Programming languages in Archibus

Archibus is a highly useful piece of software and several of the blogs we have largely underline what you can do with the software out of the box, however, it is rare that a piece of software out of the box will match your business practices perfectly. As such our technical expertise extends to the ability to modifying the software to suit what you require. In this blog, I intend to go over the various programming languages in Archibus that come together to allow the software to do what it does.


The first language is SQL, or to not use its acronym, Structured Query Language. At the core of Archibus is a Relational database, and the language inherent to databases is SQL. The language is used to:

Manage data
- Insert

-  Delete
-  Amend
 Create, amend and delete table structure
 Query data within the database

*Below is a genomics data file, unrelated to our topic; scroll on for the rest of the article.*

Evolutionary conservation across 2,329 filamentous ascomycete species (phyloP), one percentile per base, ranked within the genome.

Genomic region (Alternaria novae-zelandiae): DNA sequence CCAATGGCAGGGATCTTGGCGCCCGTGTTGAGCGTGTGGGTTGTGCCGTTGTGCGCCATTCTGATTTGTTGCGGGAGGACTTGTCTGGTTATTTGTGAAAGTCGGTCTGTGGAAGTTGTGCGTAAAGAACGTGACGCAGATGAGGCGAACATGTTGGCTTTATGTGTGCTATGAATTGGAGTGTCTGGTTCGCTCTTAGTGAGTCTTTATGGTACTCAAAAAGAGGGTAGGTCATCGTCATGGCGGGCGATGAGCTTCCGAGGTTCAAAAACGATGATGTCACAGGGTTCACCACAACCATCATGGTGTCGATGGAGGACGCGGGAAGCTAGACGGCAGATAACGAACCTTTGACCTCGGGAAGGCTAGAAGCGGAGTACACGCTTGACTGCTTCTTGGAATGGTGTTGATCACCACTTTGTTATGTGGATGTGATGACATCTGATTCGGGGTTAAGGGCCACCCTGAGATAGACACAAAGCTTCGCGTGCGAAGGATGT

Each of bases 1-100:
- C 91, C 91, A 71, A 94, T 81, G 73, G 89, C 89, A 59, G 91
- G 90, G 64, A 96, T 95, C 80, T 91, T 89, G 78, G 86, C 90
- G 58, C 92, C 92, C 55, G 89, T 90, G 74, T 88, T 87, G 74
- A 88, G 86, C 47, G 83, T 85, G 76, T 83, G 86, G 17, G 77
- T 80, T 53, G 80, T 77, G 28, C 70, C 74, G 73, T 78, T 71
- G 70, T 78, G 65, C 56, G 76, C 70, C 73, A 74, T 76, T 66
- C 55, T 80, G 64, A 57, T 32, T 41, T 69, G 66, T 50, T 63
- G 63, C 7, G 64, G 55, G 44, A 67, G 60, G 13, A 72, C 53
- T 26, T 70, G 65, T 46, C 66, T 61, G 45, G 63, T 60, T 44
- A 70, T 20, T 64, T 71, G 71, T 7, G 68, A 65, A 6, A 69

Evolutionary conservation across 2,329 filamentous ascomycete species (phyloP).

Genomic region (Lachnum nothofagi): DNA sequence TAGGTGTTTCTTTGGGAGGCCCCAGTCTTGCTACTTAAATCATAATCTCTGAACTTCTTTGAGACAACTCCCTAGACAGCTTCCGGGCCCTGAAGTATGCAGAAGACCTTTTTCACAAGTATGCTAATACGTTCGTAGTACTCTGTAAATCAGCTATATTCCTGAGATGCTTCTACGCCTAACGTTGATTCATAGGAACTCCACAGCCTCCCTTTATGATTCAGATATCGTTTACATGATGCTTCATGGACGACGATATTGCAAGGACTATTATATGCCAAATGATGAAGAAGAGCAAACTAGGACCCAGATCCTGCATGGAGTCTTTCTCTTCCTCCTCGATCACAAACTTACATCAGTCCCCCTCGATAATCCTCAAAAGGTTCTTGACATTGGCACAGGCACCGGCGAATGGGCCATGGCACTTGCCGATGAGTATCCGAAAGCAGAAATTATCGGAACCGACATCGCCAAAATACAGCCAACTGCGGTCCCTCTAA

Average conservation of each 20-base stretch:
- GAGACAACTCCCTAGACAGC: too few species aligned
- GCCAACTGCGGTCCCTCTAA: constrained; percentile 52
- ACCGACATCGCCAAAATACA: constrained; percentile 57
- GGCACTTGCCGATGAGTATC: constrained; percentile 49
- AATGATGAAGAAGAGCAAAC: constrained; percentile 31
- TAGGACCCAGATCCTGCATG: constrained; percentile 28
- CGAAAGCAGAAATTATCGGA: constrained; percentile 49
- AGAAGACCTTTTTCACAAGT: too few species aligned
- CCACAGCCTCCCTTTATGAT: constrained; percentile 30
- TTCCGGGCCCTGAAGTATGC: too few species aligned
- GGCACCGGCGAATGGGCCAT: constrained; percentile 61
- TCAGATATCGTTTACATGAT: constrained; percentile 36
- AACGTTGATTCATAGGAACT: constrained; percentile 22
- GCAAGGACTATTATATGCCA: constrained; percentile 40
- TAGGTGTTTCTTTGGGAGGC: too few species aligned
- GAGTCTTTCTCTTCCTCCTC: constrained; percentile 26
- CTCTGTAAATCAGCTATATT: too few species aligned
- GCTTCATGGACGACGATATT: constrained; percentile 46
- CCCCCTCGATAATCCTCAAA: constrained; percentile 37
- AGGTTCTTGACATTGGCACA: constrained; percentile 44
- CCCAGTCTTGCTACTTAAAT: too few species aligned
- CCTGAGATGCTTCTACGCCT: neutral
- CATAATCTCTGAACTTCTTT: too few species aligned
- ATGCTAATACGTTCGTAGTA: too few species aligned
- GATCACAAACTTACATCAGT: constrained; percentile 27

The language was first created by IBM in the early 1970s and has been used as the standard language ever since Oracle released their first commercially viable relational database in the later 1970s.

As a language it is relatively simple and often adheres to common sense rules about how it works, an example would be to query a database for specific data within a table.






In the above example we’re looking for all of the data (SELECT *) in the table wr (FROM wr) where the records have a specified field value of HQ (WHERE bl_id = ‘HQ’).


The second language within Archibus that we need to go over is XML, or to not use its acronym, Extensible Markup Language. After the database where the data is stored, the next major part of Archibus is Web Central. XML is used by Web Central to create the visible structure of the web pages within web central. So each view within Archibus Web Central (for example The Space Console, The Asset Console or the Building Operations Console) is an XML view.

The specific iteration of XML used by Web Central is a version created specifically by Archibus, and the way it is set up is to have self-contained within each file the data source (the structured look up that tells the view what data it needs to view and interact with) and also the panel/view structure.

Below is an example of the structure, with a data source at the top, and then a standard panel view that will display the data.